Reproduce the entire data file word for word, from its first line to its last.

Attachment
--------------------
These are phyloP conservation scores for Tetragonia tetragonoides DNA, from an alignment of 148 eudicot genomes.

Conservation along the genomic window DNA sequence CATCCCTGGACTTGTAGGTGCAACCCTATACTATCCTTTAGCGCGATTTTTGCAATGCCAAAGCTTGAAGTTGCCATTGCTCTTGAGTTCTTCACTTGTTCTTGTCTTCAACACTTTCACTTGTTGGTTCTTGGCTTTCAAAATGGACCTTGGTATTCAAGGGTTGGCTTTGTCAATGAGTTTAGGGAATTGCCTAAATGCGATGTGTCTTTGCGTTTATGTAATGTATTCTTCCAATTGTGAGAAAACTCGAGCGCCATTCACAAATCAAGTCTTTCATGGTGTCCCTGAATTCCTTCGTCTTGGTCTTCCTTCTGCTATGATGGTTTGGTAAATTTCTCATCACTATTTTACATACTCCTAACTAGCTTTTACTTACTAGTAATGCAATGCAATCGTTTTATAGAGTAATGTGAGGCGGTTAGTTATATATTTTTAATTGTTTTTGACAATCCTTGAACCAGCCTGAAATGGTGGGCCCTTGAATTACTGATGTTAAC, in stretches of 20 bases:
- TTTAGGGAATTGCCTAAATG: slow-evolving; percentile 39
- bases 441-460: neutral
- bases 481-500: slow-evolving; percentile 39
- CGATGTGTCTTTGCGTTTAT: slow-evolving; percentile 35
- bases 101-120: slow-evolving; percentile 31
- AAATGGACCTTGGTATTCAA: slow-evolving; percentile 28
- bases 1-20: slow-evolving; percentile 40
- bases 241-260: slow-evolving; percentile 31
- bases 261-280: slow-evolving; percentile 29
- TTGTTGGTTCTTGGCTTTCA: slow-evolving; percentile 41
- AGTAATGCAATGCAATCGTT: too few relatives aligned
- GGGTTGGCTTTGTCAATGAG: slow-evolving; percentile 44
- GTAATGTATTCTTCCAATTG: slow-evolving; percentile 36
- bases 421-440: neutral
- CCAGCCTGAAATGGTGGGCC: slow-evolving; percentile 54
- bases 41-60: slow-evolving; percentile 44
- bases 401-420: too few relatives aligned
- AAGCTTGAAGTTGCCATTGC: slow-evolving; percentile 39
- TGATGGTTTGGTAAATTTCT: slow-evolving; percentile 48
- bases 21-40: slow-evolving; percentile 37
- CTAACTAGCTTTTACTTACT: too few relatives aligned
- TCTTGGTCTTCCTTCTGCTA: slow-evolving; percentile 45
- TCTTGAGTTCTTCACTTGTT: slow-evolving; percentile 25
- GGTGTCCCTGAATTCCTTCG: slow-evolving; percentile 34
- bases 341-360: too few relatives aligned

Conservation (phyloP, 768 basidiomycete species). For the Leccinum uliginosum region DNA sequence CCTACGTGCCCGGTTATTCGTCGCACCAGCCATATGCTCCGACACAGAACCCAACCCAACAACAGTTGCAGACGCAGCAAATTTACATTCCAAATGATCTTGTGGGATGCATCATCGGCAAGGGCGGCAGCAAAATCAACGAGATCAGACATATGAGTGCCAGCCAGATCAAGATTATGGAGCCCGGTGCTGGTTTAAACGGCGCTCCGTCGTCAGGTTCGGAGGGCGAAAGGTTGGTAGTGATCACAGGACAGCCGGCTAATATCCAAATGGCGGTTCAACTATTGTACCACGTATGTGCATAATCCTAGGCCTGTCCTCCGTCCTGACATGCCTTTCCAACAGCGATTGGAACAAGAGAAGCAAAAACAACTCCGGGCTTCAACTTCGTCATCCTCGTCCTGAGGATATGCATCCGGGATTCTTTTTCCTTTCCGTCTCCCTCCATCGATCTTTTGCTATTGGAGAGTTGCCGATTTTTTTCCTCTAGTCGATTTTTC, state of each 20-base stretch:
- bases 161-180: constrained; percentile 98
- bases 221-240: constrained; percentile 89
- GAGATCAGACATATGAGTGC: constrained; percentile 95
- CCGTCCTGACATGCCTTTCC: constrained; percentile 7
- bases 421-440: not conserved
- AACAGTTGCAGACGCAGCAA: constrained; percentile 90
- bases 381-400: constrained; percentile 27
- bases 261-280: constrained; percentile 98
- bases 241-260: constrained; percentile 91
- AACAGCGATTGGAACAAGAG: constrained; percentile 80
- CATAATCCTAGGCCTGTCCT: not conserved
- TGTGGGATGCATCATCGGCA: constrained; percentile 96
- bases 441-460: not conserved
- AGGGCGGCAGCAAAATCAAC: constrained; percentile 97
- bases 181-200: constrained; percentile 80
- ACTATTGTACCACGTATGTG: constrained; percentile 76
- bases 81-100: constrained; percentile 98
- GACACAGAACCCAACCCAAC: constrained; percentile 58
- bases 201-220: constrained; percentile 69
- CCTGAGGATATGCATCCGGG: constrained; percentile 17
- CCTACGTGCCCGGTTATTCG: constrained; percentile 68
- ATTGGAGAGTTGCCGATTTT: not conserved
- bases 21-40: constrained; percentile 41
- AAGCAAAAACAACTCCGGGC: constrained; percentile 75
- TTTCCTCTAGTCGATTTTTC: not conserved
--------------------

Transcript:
These are phyloP conservation scores for Tetragonia tetragonoides DNA, from an alignment of 148 eudicot genomes.

Conservation along the genomic window DNA sequence CATCCCTGGACTTGTAGGTGCAACCCTATACTATCCTTTAGCGCGATTTTTGCAATGCCAAAGCTTGAAGTTGCCATTGCTCTTGAGTTCTTCACTTGTTCTTGTCTTCAACACTTTCACTTGTTGGTTCTTGGCTTTCAAAATGGACCTTGGTATTCAAGGGTTGGCTTTGTCAATGAGTTTAGGGAATTGCCTAAATGCGATGTGTCTTTGCGTTTATGTAATGTATTCTTCCAATTGTGAGAAAACTCGAGCGCCATTCACAAATCAAGTCTTTCATGGTGTCCCTGAATTCCTTCGTCTTGGTCTTCCTTCTGCTATGATGGTTTGGTAAATTTCTCATCACTATTTTACATACTCCTAACTAGCTTTTACTTACTAGTAATGCAATGCAATCGTTTTATAGAGTAATGTGAGGCGGTTAGTTATATATTTTTAATTGTTTTTGACAATCCTTGAACCAGCCTGAAATGGTGGGCCCTTGAATTACTGATGTTAAC, in stretches of 20 bases:
- TTTAGGGAATTGCCTAAATG: slow-evolving; percentile 39
- bases 441-460: neutral
- bases 481-500: slow-evolving; percentile 39
- CGATGTGTCTTTGCGTTTAT: slow-evolving; percentile 35
- bases 101-120: slow-evolving; percentile 31
- AAATGGACCTTGGTATTCAA: slow-evolving; percentile 28
- bases 1-20: slow-evolving; percentile 40
- bases 241-260: slow-evolving; percentile 31
- bases 261-280: slow-evolving; percentile 29
- TTGTTGGTTCTTGGCTTTCA: slow-evolving; percentile 41
- AGTAATGCAATGCAATCGTT: too few relatives aligned
- GGGTTGGCTTTGTCAATGAG: slow-evolving; percentile 44
- GTAATGTATTCTTCCAATTG: slow-evolving; percentile 36
- bases 421-440: neutral
- CCAGCCTGAAATGGTGGGCC: slow-evolving; percentile 54
- bases 41-60: slow-evolving; percentile 44
- bases 401-420: too few relatives aligned
- AAGCTTGAAGTTGCCATTGC: slow-evolving; percentile 39
- TGATGGTTTGGTAAATTTCT: slow-evolving; percentile 48
- bases 21-40: slow-evolving; percentile 37
- CTAACTAGCTTTTACTTACT: too few relatives aligned
- TCTTGGTCTTCCTTCTGCTA: slow-evolving; percentile 45
- TCTTGAGTTCTTCACTTGTT: slow-evolving; percentile 25
- GGTGTCCCTGAATTCCTTCG: slow-evolving; percentile 34
- bases 341-360: too few relatives aligned

Conservation (phyloP, 768 basidiomycete species). For the Leccinum uliginosum region DNA sequence CCTACGTGCCCGGTTATTCGTCGCACCAGCCATATGCTCCGACACAGAACCCAACCCAACAACAGTTGCAGACGCAGCAAATTTACATTCCAAATGATCTTGTGGGATGCATCATCGGCAAGGGCGGCAGCAAAATCAACGAGATCAGACATATGAGTGCCAGCCAGATCAAGATTATGGAGCCCGGTGCTGGTTTAAACGGCGCTCCGTCGTCAGGTTCGGAGGGCGAAAGGTTGGTAGTGATCACAGGACAGCCGGCTAATATCCAAATGGCGGTTCAACTATTGTACCACGTATGTGCATAATCCTAGGCCTGTCCTCCGTCCTGACATGCCTTTCCAACAGCGATTGGAACAAGAGAAGCAAAAACAACTCCGGGCTTCAACTTCGTCATCCTCGTCCTGAGGATATGCATCCGGGATTCTTTTTCCTTTCCGTCTCCCTCCATCGATCTTTTGCTATTGGAGAGTTGCCGATTTTTTTCCTCTAGTCGATTTTTC, state of each 20-base stretch:
- bases 161-180: constrained; percentile 98
- bases 221-240: constrained; percentile 89
- GAGATCAGACATATGAGTGC: constrained; percentile 95
- CCGTCCTGACATGCCTTTCC: constrained; percentile 7
- bases 421-440: not conserved
- AACAGTTGCAGACGCAGCAA: constrained; percentile 90
- bases 381-400: constrained; percentile 27
- bases 261-280: constrained; percentile 98
- bases 241-260: constrained; percentile 91
- AACAGCGATTGGAACAAGAG: constrained; percentile 80
- CATAATCCTAGGCCTGTCCT: not conserved
- TGTGGGATGCATCATCGGCA: constrained; percentile 96
- bases 441-460: not conserved
- AGGGCGGCAGCAAAATCAAC: constrained; percentile 97
- bases 181-200: constrained; percentile 80
- ACTATTGTACCACGTATGTG: constrained; percentile 76
- bases 81-100: constrained; percentile 98
- GACACAGAACCCAACCCAAC: constrained; percentile 58
- bases 201-220: constrained; percentile 69
- CCTGAGGATATGCATCCGGG: constrained; percentile 17
- CCTACGTGCCCGGTTATTCG: constrained; percentile 68
- ATTGGAGAGTTGCCGATTTT: not conserved
- bases 21-40: constrained; percentile 41
- AAGCAAAAACAACTCCGGGC: constrained; percentile 75
- TTTCCTCTAGTCGATTTTTC: not conserved